At school camp, the children are banned from having phones, laptops, lollies, chocolate, money, cotton clothing or independent thoughts. They, are, however, allowed home baking – but it’s gotta be hearty.
How hearty are you? We are packing for a school camp. If you’re thinking that the middle of winter is not the best time for an extended kids’ camp in the wilderness, with no phones, flushing toilets, internet or double-shot macchiatos, you are not hearty at all. You are probably some soft-palmed smooth-haired city-type person, your brain befuddled with all of those traffic fumes and job options, wrong about a lot of things. Rural people feel sorry for you. Look at you, wasting 30 whole bucks on a beanie that doesn’t even roll down into a balaclava. You paid a lot of money for those boots but are they even Red Bands? Are you so rude that you walk into shops without taking them off? Shameos. I am guessing you don’t know about gluing carpet onto the bonnet of your Hilux so that your dogs won’t scratch it up, and worst of all, you’re not wearing a pink camo print shirt which means all the deer will be able to see you coming from a mile away. Country people know this is no way to live. It is not hearty.
Rural school kids are hearty and they go on real camps in real weather. I don’t know how this is educational – I would have thought rural kids are already pretty much down with nature and all of its weather. I would have thought a camp in which they go to a city and learn life skills they don’t actually have, like how to thrive in a constant halogen twilight or how to use public transport and an escalator without freaking out, might be more useful, but that’s literally just me.
Camping and tramping, fishing and hunting are believed in around here more fervently than any cult and my neighbours have all drunk the Kool-Aid. Every long weekend my townsfolk pack up the cage trailer and charge off to a heaving DOC facility to enjoy sleeping on the ground 5mm away from a lot of other outdoor enthusiasts. If you drive past the campsite on a soft summer evening you can see the tents jostling up against each other on withered grass turning to dust, towels and shirts drying on the chain-link fence. Sometimes groups of unsupervised kids will climb on the gate and stare back at you, bare legs filthy from the inescapable dust.
My family doesn’t camp because we have perfectly good dust at home, but my kids are at the rebellious age and they insist on signing up for these things at school despite my protests. My husband is no help – he says the kids will need to learn survival skills for the upcoming zombie apocalypse anyway. I am a resistance of one, silently resenting the miniature first aid kits, tin cups and ugly socks building up in our house for no good reason.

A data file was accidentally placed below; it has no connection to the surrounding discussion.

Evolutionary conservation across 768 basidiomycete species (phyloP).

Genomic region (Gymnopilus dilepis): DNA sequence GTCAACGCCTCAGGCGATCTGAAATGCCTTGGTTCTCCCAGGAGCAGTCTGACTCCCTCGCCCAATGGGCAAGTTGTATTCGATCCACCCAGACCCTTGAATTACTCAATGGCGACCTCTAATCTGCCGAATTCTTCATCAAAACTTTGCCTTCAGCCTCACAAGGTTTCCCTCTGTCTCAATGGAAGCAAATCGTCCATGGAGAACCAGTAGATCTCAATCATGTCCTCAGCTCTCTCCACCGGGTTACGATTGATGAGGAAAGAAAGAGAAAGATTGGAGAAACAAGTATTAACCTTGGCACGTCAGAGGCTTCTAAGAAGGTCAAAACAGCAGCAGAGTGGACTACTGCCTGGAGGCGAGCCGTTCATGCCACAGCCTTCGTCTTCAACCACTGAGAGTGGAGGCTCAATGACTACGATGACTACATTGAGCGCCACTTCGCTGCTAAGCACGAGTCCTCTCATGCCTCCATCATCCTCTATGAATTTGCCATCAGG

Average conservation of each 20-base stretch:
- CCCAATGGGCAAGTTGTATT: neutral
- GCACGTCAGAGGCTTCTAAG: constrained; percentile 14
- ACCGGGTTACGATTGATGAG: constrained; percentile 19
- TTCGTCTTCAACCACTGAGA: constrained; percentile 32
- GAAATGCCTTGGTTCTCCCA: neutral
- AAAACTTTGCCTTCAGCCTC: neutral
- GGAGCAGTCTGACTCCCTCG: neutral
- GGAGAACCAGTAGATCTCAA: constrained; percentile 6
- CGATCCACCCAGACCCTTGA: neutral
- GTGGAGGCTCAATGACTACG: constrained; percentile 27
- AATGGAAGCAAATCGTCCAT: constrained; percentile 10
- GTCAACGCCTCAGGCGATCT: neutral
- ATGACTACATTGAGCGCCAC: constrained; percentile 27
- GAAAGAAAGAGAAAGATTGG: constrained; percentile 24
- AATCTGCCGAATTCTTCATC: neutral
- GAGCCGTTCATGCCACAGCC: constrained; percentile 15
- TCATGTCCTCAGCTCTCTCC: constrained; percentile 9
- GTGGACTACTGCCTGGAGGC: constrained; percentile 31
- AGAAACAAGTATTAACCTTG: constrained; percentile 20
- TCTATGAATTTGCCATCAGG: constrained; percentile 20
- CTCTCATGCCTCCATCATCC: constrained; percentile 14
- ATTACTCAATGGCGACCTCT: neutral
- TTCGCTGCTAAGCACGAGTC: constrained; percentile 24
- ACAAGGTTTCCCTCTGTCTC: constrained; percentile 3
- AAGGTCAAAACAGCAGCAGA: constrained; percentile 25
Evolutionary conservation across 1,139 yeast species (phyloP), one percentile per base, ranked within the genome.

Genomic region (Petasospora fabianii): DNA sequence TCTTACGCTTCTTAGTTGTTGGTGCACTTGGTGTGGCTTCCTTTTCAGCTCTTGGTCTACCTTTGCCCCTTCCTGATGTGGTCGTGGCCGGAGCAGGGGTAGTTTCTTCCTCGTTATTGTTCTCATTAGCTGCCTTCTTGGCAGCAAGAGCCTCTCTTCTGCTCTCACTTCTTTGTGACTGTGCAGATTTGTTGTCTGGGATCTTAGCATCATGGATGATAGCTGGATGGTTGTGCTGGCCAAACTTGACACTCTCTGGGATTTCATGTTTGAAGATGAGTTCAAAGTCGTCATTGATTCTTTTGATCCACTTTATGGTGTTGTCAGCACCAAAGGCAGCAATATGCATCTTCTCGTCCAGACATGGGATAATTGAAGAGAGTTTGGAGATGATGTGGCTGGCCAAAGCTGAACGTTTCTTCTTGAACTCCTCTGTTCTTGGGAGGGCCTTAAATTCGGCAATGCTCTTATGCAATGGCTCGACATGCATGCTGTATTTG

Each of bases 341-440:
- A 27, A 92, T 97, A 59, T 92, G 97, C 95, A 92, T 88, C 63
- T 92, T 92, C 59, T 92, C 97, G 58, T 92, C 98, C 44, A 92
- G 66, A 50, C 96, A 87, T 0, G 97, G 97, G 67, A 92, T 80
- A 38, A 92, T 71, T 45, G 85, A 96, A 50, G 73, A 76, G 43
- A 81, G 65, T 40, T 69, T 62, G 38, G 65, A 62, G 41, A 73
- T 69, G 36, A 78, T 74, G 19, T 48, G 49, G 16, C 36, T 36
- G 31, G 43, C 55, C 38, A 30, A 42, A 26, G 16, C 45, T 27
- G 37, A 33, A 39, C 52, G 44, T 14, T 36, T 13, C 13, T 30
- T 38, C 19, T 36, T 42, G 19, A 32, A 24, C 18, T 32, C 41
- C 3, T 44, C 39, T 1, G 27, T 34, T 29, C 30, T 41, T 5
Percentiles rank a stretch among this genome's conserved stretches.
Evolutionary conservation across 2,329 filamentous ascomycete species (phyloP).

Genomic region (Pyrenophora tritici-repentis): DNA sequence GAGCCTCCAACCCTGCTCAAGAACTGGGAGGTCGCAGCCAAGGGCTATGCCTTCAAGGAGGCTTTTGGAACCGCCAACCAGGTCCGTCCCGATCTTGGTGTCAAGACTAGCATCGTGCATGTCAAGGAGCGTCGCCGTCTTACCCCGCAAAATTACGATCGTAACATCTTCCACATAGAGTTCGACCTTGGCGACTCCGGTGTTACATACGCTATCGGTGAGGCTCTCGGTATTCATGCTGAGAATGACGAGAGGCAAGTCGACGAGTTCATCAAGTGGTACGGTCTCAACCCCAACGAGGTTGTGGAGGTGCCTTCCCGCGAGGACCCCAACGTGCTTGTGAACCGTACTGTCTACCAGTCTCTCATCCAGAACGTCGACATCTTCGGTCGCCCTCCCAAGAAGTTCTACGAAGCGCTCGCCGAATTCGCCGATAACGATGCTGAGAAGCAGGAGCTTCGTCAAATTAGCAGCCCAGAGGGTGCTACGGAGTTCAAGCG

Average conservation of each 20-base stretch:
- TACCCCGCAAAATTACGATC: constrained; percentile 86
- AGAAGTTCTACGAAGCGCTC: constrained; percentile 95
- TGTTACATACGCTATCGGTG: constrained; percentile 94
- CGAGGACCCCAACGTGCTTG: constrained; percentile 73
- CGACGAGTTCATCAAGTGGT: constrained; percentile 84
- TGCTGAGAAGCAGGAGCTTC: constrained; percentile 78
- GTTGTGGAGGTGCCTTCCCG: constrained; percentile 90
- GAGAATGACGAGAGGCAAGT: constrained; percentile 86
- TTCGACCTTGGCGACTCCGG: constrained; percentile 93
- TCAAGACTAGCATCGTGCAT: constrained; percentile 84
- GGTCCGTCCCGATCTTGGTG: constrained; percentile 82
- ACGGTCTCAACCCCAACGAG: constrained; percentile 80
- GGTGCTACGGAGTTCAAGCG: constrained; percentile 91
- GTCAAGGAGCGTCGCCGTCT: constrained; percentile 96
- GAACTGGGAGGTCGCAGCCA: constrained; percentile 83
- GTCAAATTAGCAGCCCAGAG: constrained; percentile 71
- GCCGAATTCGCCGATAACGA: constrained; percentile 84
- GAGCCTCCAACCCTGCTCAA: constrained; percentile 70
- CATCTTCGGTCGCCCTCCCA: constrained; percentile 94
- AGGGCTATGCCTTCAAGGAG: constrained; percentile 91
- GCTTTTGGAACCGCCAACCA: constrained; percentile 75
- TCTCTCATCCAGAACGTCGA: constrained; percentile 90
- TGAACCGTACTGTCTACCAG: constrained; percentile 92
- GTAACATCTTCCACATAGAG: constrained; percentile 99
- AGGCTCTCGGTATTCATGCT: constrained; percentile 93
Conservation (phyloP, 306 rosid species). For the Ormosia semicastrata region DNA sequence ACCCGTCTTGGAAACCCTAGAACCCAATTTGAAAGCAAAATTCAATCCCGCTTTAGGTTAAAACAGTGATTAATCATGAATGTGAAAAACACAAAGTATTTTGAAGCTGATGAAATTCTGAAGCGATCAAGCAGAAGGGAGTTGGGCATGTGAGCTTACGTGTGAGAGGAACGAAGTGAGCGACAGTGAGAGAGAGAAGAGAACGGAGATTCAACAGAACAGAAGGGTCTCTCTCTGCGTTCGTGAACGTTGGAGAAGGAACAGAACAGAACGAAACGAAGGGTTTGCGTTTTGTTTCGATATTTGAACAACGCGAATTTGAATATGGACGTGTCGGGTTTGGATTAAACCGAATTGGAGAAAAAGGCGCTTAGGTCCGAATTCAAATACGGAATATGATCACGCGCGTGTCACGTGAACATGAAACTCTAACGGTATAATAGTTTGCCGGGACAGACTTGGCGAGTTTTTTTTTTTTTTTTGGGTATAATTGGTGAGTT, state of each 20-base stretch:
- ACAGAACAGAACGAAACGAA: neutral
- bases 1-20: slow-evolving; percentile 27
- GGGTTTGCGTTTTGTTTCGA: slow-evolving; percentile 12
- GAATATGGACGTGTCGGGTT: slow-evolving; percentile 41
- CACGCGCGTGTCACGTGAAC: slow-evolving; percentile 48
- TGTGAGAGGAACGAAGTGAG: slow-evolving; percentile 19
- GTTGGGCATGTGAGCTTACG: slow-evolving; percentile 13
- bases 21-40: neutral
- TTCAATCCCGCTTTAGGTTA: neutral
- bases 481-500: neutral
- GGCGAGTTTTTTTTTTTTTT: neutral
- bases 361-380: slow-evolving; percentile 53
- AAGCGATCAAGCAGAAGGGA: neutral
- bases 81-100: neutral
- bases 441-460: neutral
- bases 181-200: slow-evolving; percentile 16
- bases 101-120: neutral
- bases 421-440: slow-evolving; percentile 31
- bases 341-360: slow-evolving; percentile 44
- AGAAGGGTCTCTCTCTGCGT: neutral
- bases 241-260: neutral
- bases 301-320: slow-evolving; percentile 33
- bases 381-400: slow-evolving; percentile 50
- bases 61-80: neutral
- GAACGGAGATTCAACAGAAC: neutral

Packing for camp is hard. A lot of things are not allowed. The children are banned from having phones, laptops, lollies, chocolate, money, cotton clothing or independent thoughts during their camp. Writing letters is allowed. Reading books is allowed.
Playing games is allowed. If you were thinking of wholesome board games around the campfire, you were wrong again. Small town kids play hearty camp games like Battleshits. The simple aim of this simple game is to make the loudest splatter in the long drop and apparently the way to victory is by eating a lot of porridge and getting some height from standing up on the wooden seat. “But that can go bad for you too,” my child reports darkly. “If you get too much height you might miss the hole. That’s a lot to think about.”
The packet of super wines I bought for the morning tea contribution are also apparently on the Not Allowed list. An important part of preparing for camp is going along with the idea that we are still in 1962 and it is no big deal for Mum to whip up “four ice cream containers” full of home baking on a Thursday. It can’t be the kind of baking that falls apart on a long van ride or goes stale quickly either, and ANZAC biscuits are out because they “have bits in them”. Bulk camp baking is a specialist baking skill and I am prepared. My mother-in-law long ago gave me a very old recipe for these very nice bulk gingernuts, quick to make with simple ingredients and guaranteed to fill any number of ice cream containers.
- 250g butter
- 1 cup sugar
- 1 cup golden syrup
- 1 teaspoon vanilla extract
Preheat the oven to 180ºC. Get all of these ingredients melting together in a saucepan, and dig out your biggest mixing bowl to add the following:
- 3½ cups plain flour
- 2 dessertspoons ground ginger
- 1 teaspoon salt
- 1 teaspoon baking soda
Mix everything together thoroughly. The mixture will be goopy and sticky; don’t panic. Do not add more flour, don’t do anything with it yet or the finished texture of your biscuits will be sad.
If you leave the goop alone for five to 10 minutes while you hassle your child “helper” into cleaning up the chaotic mess they just made, it will magically firm up into a not-so-sticky dough that you can roll into small balls. I would have said a cherry tomato-sized ball is perfect but my child tells me it is more like a Chupa Chup. Whichever speaks to you.
Flatten onto the baking paper with a fork. Once you have cooked them for 10-12 minutes they will have spread into a million pieces of dunking gold that are somehow both crunchy and chewy and just the right kind of spicy.
The Spinoff’s food content is brought to you by Freedom Farms. They believe talking about food is nearly as much fun as eating it, and they’re excited to facilitate some good conversations around food provenance in Aotearoa New Zealand.
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